AUTHOR : CHARLIE EPPS
Known as "The Golf Doctor," Charlie Epps has been one of Houston's most respected PGA professionals for 30 years. He is the Director of Golf at Redstone Golf Club, home of the PGA Tour's Shell Houston Open.
Epps teaches two-time major champion Angel Cabrera and second-year Tour player Bobby Gates. Listen to Epps 9-10 a.m. Saturday mornings on Yahoo! Sports Radio on 1560 AM in Houston, channel 127 pm Sirius satellite and 242 XM.
One of my greatest memories from the first Spirit International in 2001, when I was captain of the U.S. Team, was meeting the girls from behind the Iron Curtain. The Russian team must have shot 100, but it indicated what kind of event it was and was going to become.
It's a world event and really is the Olympics of golf.
During the first round of competition that year, I saw something I'll never forget. In fact, I remember rushing to the phone to call my good friend Dick Harmon about it.
"Dick, I just saw the best putting stroke I've ever seen," I told him.
He asked me who I was watching.
I told him: "Lorena Ochoa."
She was Women's Individual gold medalist in the inaugural Spirit International and her Mexico team won the Women's Team Championship. Her putting stroke was so pure, so smooth. It was absolutely effortless. After watching her putt at Whispering Pines 10 years ago, it was easy to see why she won 27 LPGA Tour events, including two major championships, and was the No. 1 player in the world for three years before she retired in 2010.
I had Robert Hamilton on my team, and he won the men's individual gold medal. He and Casey Wittenberg also took the bronze in the Men's Team division. The U.S. women just missed on medaling. Laura Myerscough and Meredith Duncan took fourth place. As a side note, Meredith had defeated my daughter, Mimi, in the championship match at the North and South Amateur at Pinehurst earlier that summer.
I was thrilled and honored to be the first U.S. Team captain. The golf from the top-10 teams in 2001 was excellent. But what always stands out in my mind is the overall experience. From the opening ceremonies and parade of athletes to the international atmosphere and nightly activities, it was all so unique and enjoyable.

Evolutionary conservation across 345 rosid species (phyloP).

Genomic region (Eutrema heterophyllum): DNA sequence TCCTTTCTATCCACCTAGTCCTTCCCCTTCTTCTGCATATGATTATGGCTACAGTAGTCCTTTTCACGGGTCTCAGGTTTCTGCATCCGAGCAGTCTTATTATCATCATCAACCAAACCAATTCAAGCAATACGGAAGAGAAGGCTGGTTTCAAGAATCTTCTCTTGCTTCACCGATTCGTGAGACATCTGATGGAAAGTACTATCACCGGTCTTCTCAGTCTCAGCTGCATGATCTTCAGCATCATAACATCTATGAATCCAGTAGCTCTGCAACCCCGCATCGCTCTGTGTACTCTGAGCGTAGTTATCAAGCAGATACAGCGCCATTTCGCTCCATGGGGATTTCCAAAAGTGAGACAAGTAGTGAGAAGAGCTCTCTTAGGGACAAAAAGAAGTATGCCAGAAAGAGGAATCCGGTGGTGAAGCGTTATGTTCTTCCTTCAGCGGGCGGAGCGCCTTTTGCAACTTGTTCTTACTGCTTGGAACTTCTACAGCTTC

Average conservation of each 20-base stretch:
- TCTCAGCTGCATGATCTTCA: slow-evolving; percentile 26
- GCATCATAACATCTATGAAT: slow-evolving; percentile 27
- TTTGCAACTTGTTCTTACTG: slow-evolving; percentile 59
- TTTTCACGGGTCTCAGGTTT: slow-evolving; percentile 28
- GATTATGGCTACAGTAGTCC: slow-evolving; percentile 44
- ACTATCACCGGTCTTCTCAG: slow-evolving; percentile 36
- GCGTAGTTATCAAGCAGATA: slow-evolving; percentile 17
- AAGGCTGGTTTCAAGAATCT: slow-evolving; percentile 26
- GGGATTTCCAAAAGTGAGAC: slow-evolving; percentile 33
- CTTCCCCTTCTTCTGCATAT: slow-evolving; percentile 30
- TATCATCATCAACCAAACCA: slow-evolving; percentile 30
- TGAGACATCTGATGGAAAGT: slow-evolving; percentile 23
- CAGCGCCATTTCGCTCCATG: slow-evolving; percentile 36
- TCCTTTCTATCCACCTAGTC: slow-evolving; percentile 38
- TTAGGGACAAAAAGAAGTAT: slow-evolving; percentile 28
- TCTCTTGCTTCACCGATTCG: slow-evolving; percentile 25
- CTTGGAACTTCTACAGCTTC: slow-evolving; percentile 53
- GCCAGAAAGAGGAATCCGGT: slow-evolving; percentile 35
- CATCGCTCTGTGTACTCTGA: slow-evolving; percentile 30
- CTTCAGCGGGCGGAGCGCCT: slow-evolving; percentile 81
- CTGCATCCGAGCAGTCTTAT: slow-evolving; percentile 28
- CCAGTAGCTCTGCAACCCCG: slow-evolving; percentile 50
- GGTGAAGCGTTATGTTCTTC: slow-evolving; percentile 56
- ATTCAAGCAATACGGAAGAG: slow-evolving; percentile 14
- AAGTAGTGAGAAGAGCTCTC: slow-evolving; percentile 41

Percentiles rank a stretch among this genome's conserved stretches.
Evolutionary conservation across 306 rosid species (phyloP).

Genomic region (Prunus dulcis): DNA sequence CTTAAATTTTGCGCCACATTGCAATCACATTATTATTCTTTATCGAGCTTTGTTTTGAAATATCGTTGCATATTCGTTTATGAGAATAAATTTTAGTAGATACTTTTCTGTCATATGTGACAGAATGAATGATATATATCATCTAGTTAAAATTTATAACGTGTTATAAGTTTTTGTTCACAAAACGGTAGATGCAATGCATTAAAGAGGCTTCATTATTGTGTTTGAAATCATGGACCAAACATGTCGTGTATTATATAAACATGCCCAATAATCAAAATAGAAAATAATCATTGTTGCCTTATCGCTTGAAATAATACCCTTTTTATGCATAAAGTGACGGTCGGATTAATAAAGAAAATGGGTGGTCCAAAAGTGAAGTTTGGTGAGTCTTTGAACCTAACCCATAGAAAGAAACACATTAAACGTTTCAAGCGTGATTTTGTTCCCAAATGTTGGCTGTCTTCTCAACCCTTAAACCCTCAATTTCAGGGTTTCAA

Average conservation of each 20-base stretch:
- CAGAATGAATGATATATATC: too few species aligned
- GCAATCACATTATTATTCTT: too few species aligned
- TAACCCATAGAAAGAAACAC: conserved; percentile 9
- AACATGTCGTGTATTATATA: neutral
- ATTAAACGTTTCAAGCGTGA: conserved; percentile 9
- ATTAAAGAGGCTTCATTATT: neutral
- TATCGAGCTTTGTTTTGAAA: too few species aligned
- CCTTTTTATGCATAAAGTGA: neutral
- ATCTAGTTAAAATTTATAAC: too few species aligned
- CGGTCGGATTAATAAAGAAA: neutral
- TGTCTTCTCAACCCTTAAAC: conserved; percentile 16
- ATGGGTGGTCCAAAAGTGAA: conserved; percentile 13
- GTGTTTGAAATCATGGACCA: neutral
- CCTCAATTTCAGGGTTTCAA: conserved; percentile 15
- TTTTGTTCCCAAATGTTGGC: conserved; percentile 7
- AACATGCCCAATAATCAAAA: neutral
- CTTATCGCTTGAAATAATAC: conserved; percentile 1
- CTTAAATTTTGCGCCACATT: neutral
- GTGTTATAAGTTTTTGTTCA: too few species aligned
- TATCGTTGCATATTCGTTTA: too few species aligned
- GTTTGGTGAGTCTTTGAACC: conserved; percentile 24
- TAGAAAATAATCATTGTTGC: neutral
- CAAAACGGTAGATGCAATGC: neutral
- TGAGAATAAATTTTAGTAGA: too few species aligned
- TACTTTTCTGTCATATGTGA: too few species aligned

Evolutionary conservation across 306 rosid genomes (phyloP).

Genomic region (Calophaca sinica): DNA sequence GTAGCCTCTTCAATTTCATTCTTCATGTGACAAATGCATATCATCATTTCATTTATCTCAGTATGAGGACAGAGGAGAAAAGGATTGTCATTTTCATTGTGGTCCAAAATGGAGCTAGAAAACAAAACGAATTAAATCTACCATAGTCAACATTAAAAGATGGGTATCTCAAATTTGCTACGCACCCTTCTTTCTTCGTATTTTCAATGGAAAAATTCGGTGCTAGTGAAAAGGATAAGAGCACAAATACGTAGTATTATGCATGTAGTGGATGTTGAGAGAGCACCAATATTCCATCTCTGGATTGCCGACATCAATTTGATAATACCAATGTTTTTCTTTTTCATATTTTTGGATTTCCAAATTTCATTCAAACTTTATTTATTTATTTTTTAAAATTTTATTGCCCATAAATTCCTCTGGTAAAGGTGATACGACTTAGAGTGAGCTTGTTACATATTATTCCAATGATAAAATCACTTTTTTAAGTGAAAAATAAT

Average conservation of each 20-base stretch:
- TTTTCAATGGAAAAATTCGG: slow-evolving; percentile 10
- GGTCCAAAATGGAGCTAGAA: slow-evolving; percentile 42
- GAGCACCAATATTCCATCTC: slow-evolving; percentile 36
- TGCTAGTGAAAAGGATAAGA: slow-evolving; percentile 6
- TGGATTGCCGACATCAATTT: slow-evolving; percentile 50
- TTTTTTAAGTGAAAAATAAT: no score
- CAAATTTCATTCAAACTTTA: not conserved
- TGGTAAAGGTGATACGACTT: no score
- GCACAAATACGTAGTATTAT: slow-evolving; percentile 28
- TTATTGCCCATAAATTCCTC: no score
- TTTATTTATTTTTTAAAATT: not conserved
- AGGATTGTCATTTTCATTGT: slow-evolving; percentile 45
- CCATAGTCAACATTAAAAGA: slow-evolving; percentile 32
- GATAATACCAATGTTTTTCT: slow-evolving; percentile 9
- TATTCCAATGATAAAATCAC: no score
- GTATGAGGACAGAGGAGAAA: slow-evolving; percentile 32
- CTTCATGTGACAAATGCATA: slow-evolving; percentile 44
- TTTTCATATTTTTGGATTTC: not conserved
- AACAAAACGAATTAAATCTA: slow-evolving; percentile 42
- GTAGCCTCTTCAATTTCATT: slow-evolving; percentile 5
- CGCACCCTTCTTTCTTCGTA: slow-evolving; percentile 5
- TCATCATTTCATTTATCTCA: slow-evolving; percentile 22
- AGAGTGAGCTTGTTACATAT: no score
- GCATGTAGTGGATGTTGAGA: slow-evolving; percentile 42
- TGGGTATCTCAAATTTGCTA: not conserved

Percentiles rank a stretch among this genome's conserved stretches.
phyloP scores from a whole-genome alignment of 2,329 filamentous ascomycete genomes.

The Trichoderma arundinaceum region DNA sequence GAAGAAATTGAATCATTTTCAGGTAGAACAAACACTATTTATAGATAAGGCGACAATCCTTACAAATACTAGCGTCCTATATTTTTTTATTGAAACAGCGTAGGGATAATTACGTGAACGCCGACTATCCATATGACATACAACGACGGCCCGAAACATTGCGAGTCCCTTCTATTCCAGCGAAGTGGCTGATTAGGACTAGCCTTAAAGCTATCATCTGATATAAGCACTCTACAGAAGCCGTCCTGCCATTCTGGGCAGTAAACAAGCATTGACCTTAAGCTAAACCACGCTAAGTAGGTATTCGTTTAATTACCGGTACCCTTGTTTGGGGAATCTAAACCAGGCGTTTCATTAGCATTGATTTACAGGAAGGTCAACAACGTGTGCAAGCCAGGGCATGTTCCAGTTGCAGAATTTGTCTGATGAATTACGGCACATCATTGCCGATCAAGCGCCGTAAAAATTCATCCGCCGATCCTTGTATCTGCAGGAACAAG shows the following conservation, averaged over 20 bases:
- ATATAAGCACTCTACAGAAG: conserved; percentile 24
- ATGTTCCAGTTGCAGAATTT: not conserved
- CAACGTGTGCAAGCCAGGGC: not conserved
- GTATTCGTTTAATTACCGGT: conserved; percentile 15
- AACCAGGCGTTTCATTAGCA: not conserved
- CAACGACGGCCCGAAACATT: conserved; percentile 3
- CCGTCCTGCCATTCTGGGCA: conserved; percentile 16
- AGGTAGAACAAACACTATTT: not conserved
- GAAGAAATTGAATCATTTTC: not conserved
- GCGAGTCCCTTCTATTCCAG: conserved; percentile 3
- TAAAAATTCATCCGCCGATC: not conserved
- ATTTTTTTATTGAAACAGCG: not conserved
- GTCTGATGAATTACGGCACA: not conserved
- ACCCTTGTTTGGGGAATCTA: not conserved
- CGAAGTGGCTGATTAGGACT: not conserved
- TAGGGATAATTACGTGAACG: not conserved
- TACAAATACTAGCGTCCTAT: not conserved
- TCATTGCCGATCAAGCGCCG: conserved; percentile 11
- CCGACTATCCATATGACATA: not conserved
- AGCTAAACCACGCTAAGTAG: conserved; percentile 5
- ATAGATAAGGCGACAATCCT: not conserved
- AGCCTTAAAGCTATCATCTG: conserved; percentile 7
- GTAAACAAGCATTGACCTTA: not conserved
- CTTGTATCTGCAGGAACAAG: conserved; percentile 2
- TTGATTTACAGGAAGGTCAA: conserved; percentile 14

It had the feeling of summer camp.
I'm equally proud to be still involved with The Spirit today. Prior to that first year, I had known Corby Robertson from my days as the head professional at Houston County Club. I knew his family, his heritage and I knew about all his success at the University of Texas as an athlete.
I also knew he had the financials to make The Spirit and Whispering Pines work. My hat is off to him: He's turned The Spirit into a very, very special event.
The Spirit is a great example of the purity of amateur golf. The golf culture is dominated by the professionals, but it's important that we pay attention to the amateur game, too. As a PGA member, part of my job is to promote the game better. Not just selling equipment or giving lessons, but getting more people playing the game.
It is a game, after all. And the definition of "game" is to amuse oneself.
The recently played Walker Cup was another great celebration of amateur golf. I hope the Walker Cup never becomes the Ryder Cup, which is too overly done.
The Walker Cup is about the game. The Ryder Cup is about the players.
The same can be said about amateur vs. professional golf. Shadow Hawk Golf Club and the Houstonian Golf & Country Club hosted the USGA Mid-Amateur Championship last month. It was yet another celebration of the game. I was disappointed that the crowds weren't larger for the final matches, but again, that's part of our challenge. We need to get more people interested in the game—not just in the Tour players we see on TV.